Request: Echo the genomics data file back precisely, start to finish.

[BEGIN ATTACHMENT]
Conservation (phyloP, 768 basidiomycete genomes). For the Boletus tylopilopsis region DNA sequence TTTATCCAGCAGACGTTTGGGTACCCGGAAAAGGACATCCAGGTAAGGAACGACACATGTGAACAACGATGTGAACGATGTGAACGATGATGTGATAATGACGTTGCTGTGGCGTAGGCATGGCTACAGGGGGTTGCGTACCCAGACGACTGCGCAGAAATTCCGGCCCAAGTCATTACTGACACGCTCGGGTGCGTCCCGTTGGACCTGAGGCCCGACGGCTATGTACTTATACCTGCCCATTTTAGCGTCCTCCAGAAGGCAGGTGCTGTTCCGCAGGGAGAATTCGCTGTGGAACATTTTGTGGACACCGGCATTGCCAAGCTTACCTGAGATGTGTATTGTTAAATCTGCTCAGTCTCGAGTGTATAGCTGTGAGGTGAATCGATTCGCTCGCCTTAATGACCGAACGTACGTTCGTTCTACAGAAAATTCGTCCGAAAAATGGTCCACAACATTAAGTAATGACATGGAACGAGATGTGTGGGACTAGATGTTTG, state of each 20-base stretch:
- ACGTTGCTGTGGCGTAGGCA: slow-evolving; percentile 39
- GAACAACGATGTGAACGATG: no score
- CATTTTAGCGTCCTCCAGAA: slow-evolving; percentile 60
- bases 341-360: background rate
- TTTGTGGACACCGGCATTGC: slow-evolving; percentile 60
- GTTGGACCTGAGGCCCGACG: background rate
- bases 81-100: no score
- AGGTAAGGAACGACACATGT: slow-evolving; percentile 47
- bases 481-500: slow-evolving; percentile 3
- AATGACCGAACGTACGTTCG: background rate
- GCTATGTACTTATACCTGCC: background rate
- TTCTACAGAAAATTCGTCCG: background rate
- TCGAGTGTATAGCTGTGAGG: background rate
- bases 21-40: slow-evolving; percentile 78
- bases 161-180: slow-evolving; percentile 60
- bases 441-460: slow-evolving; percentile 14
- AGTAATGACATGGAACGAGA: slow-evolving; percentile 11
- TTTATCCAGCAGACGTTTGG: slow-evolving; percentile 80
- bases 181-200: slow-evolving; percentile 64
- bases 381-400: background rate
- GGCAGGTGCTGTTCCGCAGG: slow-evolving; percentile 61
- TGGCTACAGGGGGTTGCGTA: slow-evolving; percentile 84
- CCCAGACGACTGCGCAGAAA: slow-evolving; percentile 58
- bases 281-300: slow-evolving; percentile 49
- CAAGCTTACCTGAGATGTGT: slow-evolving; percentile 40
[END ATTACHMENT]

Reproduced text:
Conservation (phyloP, 768 basidiomycete genomes). For the Boletus tylopilopsis region DNA sequence TTTATCCAGCAGACGTTTGGGTACCCGGAAAAGGACATCCAGGTAAGGAACGACACATGTGAACAACGATGTGAACGATGTGAACGATGATGTGATAATGACGTTGCTGTGGCGTAGGCATGGCTACAGGGGGTTGCGTACCCAGACGACTGCGCAGAAATTCCGGCCCAAGTCATTACTGACACGCTCGGGTGCGTCCCGTTGGACCTGAGGCCCGACGGCTATGTACTTATACCTGCCCATTTTAGCGTCCTCCAGAAGGCAGGTGCTGTTCCGCAGGGAGAATTCGCTGTGGAACATTTTGTGGACACCGGCATTGCCAAGCTTACCTGAGATGTGTATTGTTAAATCTGCTCAGTCTCGAGTGTATAGCTGTGAGGTGAATCGATTCGCTCGCCTTAATGACCGAACGTACGTTCGTTCTACAGAAAATTCGTCCGAAAAATGGTCCACAACATTAAGTAATGACATGGAACGAGATGTGTGGGACTAGATGTTTG, state of each 20-base stretch:
- ACGTTGCTGTGGCGTAGGCA: slow-evolving; percentile 39
- GAACAACGATGTGAACGATG: no score
- CATTTTAGCGTCCTCCAGAA: slow-evolving; percentile 60
- bases 341-360: background rate
- TTTGTGGACACCGGCATTGC: slow-evolving; percentile 60
- GTTGGACCTGAGGCCCGACG: background rate
- bases 81-100: no score
- AGGTAAGGAACGACACATGT: slow-evolving; percentile 47
- bases 481-500: slow-evolving; percentile 3
- AATGACCGAACGTACGTTCG: background rate
- GCTATGTACTTATACCTGCC: background rate
- TTCTACAGAAAATTCGTCCG: background rate
- TCGAGTGTATAGCTGTGAGG: background rate
- bases 21-40: slow-evolving; percentile 78
- bases 161-180: slow-evolving; percentile 60
- bases 441-460: slow-evolving; percentile 14
- AGTAATGACATGGAACGAGA: slow-evolving; percentile 11
- TTTATCCAGCAGACGTTTGG: slow-evolving; percentile 80
- bases 181-200: slow-evolving; percentile 64
- bases 381-400: background rate
- GGCAGGTGCTGTTCCGCAGG: slow-evolving; percentile 61
- TGGCTACAGGGGGTTGCGTA: slow-evolving; percentile 84
- CCCAGACGACTGCGCAGAAA: slow-evolving; percentile 58
- bases 281-300: slow-evolving; percentile 49
- CAAGCTTACCTGAGATGTGT: slow-evolving; percentile 40